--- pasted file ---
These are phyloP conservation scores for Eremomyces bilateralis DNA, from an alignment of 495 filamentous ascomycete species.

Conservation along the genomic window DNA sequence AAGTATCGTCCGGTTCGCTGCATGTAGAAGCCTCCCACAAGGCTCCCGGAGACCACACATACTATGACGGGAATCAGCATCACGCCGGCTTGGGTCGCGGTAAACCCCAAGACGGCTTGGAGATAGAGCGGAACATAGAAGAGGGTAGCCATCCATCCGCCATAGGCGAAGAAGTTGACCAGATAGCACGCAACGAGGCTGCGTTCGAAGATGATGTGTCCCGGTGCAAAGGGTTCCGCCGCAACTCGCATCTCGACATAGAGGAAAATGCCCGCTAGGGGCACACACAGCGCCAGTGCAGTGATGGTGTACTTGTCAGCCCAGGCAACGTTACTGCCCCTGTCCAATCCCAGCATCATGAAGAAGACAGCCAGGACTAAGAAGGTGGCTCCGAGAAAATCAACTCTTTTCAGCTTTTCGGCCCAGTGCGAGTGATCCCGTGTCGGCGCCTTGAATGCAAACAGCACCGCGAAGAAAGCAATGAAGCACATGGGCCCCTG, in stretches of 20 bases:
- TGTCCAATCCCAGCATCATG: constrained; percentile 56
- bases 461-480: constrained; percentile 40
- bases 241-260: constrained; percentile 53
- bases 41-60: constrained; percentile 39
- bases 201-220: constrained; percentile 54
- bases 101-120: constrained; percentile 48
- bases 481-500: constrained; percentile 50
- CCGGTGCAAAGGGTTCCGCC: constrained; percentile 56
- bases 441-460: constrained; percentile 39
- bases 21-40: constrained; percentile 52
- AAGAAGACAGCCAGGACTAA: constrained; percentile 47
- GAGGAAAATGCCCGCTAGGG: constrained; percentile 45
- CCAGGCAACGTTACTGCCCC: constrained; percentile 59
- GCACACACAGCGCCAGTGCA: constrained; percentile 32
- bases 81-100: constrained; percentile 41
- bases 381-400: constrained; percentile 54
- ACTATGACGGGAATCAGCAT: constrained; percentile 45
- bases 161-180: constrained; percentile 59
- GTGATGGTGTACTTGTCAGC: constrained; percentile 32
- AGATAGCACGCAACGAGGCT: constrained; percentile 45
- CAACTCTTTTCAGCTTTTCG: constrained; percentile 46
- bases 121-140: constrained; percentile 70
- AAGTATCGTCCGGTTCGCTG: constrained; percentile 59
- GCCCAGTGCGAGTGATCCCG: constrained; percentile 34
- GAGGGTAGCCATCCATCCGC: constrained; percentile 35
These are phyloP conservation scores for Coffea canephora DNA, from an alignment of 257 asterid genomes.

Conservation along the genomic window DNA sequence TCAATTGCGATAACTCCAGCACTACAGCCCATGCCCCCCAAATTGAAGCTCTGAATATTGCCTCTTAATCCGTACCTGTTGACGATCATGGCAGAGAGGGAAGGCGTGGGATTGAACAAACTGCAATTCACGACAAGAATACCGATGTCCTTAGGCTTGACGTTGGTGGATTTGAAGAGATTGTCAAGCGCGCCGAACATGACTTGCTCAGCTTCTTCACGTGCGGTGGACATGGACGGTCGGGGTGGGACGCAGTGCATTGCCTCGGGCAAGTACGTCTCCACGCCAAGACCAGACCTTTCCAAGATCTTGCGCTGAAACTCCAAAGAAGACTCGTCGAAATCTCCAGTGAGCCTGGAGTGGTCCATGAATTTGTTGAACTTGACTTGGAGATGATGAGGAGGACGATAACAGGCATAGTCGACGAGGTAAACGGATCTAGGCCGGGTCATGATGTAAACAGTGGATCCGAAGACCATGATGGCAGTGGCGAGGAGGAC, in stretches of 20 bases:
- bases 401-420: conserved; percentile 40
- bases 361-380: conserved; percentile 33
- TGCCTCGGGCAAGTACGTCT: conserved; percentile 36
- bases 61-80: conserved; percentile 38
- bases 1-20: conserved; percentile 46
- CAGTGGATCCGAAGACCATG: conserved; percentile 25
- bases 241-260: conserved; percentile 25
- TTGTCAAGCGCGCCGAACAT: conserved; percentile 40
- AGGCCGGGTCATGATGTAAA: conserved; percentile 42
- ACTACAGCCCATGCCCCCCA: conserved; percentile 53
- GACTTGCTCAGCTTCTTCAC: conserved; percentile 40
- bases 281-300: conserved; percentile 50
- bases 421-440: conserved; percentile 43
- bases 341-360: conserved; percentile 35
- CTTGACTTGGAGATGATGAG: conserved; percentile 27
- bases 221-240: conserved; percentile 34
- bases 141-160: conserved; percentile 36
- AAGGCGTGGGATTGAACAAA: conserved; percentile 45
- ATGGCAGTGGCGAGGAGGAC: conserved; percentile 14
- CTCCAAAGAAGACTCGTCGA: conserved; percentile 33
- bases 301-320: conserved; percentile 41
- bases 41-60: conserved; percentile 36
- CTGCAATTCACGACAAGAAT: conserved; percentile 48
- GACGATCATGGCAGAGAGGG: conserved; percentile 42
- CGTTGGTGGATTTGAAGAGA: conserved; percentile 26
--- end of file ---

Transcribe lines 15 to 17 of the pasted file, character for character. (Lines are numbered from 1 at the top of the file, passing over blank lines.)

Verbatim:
- CCAGGCAACGTTACTGCCCC: constrained; percentile 59
- GCACACACAGCGCCAGTGCA: constrained; percentile 32
- bases 81-100: constrained; percentile 41